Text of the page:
Megijima and Ogijima

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The art installations on most of the other islands are under the stewardship of the Setouchi Triennale Executive Committee working in tandem with local prefectural governments (this means that tickets and season passes are also obtained separately). Megijima and Ogijima, two small islands near the coast of Takamatsu city, have consistently displayed new artworks over the past 10 years, starting with the 2010 inaugural Setouchi Triennale.

Megijima is dotted with eccentric installations and abandoned buildings that have been reclaimed by verdant flora. This gives the island a post-post-apocalyptic feel, which is infused with Studio Ghibli-esque creations. “Ebune Drifters,” a walkthrough exhibit in the shape of a shipwrecked houseboat, and “MECON,” a Shinro Ohtake exhibit that has transformed an abandoned elementary school, both appear to take inspiration from the worlds of Hayao Miyazaki. “Bonsai Deepening Roots,” a delightful homage to Japan’s classic miniature botanical art style, is another equally impressive work. And if you’re in Megijima during the Triennale, Setouchi Gastronomy is a great restaurant-cum-artwork, featuring a three-course seasonal meal and cooking tutorial (with translation) using only locally sourced ingredients — there’s no better place to lunch on the island.

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Ogijima, just 30 minutes from Megijima, features a scattering of artworks along the steep trails of a compact portside village. The “Onba Factory” showcases a menagerie of strikingly peculiar onba (walking aids). These double up as pieces of art that offer tangible benefits to the aging local populace. The visitor center here is a work of art in itself — a concrete island in a pool of glassy water with a latticework roof of Roman letters.

Both islands have new artworks added each time the Setouchi Triennale comes around. New exhibits for the 2022 edition will be revealed in due course.


Photo: Nita Limo/Shutterstock

There are plenty of other art islands that are just as much worth your patronage: Inujima, Shodoshima, and the port city of Takamatsu have all succumbed to the art fever. Yet if there’s one island that really separates itself from the rest, it’s Oshima, home to Japan’s only island leprosarium.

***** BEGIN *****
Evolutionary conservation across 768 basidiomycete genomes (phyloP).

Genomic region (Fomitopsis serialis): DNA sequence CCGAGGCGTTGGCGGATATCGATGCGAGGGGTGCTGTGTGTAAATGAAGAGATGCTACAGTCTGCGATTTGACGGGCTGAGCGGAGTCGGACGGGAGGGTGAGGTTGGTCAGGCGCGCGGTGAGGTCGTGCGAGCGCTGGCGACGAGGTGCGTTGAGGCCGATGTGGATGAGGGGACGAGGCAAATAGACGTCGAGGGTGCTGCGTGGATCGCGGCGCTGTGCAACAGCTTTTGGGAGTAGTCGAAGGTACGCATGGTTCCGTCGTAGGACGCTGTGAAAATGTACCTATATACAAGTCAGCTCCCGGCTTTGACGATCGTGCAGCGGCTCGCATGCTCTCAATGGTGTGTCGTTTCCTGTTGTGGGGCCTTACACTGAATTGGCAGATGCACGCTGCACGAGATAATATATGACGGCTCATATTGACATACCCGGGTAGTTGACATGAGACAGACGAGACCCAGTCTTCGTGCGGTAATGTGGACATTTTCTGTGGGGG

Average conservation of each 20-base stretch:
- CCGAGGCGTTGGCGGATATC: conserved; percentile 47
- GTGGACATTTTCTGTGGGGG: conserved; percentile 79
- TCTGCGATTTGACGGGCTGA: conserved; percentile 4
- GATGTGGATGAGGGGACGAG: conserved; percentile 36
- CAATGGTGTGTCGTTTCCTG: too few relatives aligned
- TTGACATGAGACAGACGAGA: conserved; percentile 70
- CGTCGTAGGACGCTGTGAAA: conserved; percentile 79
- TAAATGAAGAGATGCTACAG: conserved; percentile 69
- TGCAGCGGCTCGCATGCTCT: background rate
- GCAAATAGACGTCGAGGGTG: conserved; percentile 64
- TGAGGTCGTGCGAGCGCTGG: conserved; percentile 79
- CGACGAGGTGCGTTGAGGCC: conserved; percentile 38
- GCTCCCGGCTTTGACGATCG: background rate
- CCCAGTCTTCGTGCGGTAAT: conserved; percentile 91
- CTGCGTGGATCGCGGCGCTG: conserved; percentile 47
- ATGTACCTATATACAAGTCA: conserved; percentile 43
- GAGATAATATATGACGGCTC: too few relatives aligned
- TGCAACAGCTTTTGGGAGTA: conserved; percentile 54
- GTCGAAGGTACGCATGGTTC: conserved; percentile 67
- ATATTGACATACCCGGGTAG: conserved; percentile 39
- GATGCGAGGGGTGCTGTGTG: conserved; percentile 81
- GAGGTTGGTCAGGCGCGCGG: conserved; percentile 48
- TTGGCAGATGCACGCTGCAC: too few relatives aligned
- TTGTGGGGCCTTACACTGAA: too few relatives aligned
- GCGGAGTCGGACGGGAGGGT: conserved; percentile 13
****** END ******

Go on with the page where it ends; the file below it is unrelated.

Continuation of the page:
The main complex, which used to be a sanitorium for people with leprosy, has been transformed by local artists into an immersive museum of walkthrough exhibits that detail the islands initially horrifying, yet more recently uplifting, history. The final piece on the island, “Ringwanderung,” is particularly memorable — a hike over the hills through bamboo groves and past scenic sea views with plaques on which quotes from victims of leprosy are etched. It’s stunning and touching in equal measures.

Getting to the Art Islands

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Takamatsu in Shikoku is a popular stop-off point for travelers, with plenty of accommodation options and boats to the major islands. If you stay here, be sure to slurp up some udon noodles; they are a specialty in the local prefecture, Kagawa.

Uno, a port city situated on Japan’s main island, Honshu, is only a 20-minute ferry ride from Naoshima and is equally popular with visitors staying near the art islands. Both cities are accessible by plane or bullet train from major cities like Tokyo, Kyoto, Osaka, and Hiroshima.

Benesse Art Site information can be found on their website (opening times, closed days, and ticketing information). Setouchi Triennale information can likewise be found online. Note: Outside of the Triennale season, limited artworks may be available on non-Benesse islands. Oshima artworks are usually open on the second Saturday and Sunday of each month.